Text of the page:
Hello, world! — ncurses

This program implements the good old "Hello, world!" application using ncurses. It clears the screen, displays the phrase in the centre, waits for a few seconds, then exits.

Programming Issues

All programs using ncurses must call initscr() before using any of the library functions. This function can fail, so we always check the return value.

We output the "Hello, world!" phrase using mvaddstr, or "move to the specified position and add a string there". Note that the coordinates are specified in the order of row, column, or y, x, and not the other way around.

Note that the above function (along with most other library functions) do not actually directly modify the display; they just modify data structures held in memory. To actually reflect our changes on the screen, we must call one of the refresh() functions.

We call the sleep() function to sleep for a few seconds, to show the full screen display for a moment before our command prompt returns. Note that sleep() here is a UNIX function and defined in <unistd.h>; if you are using a version of ncurses ported to a non-UNIX platform, your compiler may not have this header file or this function, though it will almost certainly have something similar.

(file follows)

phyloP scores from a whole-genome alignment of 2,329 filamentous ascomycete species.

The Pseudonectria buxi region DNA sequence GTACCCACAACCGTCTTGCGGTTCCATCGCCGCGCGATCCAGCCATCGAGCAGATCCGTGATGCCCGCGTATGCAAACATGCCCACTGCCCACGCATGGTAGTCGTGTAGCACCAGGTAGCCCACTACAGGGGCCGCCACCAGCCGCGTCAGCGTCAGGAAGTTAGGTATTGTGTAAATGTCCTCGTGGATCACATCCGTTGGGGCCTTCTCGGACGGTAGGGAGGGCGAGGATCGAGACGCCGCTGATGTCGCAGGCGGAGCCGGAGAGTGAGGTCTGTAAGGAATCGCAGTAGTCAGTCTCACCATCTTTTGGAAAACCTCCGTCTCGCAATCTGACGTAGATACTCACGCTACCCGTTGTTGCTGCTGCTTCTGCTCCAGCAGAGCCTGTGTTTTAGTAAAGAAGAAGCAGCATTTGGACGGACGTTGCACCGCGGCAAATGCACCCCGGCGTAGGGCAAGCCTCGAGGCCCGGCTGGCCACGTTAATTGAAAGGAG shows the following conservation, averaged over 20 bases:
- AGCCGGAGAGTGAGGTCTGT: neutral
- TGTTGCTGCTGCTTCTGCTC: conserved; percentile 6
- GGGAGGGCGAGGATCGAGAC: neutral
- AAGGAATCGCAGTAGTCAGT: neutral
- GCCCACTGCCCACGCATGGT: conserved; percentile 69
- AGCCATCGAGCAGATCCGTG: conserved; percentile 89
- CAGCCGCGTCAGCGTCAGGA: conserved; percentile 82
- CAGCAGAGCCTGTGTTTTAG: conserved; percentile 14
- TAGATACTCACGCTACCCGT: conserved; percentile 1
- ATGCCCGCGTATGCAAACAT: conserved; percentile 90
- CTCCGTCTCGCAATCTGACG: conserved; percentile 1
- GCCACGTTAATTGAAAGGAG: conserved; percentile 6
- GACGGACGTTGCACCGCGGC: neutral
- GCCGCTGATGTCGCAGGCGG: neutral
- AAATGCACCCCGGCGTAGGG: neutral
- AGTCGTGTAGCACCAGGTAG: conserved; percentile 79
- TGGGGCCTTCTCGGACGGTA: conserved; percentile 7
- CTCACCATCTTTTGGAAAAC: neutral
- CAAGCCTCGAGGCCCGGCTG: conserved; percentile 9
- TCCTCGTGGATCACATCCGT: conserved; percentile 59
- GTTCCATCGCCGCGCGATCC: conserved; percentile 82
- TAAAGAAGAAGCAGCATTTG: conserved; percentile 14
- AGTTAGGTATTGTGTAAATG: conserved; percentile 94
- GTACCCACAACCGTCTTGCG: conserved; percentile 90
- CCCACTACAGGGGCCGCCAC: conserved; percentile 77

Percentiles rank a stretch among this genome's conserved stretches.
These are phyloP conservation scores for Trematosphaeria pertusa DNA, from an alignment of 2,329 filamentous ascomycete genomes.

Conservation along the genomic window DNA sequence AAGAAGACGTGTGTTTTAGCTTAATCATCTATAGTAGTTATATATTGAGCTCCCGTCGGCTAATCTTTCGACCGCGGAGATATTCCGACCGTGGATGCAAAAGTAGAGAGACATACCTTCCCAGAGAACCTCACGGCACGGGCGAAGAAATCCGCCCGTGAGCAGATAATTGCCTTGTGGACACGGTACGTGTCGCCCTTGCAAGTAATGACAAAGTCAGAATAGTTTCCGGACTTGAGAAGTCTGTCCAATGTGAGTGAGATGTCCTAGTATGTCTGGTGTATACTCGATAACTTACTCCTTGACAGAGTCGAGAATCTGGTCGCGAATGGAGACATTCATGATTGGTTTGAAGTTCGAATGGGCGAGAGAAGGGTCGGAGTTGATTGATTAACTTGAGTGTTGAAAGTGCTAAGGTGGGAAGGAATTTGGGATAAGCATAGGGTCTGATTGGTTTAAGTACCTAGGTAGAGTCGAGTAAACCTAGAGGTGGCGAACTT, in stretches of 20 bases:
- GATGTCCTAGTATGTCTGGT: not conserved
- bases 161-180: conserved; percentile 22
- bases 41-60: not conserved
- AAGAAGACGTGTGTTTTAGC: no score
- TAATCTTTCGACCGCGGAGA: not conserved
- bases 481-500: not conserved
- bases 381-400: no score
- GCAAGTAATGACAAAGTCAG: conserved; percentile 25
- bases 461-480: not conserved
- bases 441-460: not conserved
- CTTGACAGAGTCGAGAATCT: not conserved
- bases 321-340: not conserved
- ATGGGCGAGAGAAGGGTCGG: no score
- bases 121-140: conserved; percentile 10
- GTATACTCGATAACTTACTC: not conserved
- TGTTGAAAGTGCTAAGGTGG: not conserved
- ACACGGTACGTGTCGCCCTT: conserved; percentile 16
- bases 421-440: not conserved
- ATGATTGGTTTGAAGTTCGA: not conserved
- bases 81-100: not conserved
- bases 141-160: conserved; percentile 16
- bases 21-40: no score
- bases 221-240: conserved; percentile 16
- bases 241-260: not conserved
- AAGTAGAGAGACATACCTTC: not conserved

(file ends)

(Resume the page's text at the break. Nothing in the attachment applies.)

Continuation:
Finally, we must clean up after ourselves, as we want the terminal to be in a useable state after our program exits. First, we must delete all of our windows using delwin(), including the one returned by initscr(). Then, we call endwin() and finally refresh() again, before we exit safely.

Note that when you are learning ncurses development, you will almost certainly foul up your terminal with alarming regularity. On UNIX, you can type stty sane at the command prompt to return the terminal to a useable state without needing to log out.


You will need to link to the ncurses library in order to use the functions in it. On UNIX, this is typically done using the -l compiler switch, e.g.:

[paul@localhost src]$ cc -o curhello curhello.c -lncurses

On other systems, consult your compiler's documentation, or the ncurses documentation for more information.

Also note that in most of these ncurses examples, we assume a terminal with 80 columns and 25 rows. If your terminal has different dimensions, you may need to adapt the examples to suit.

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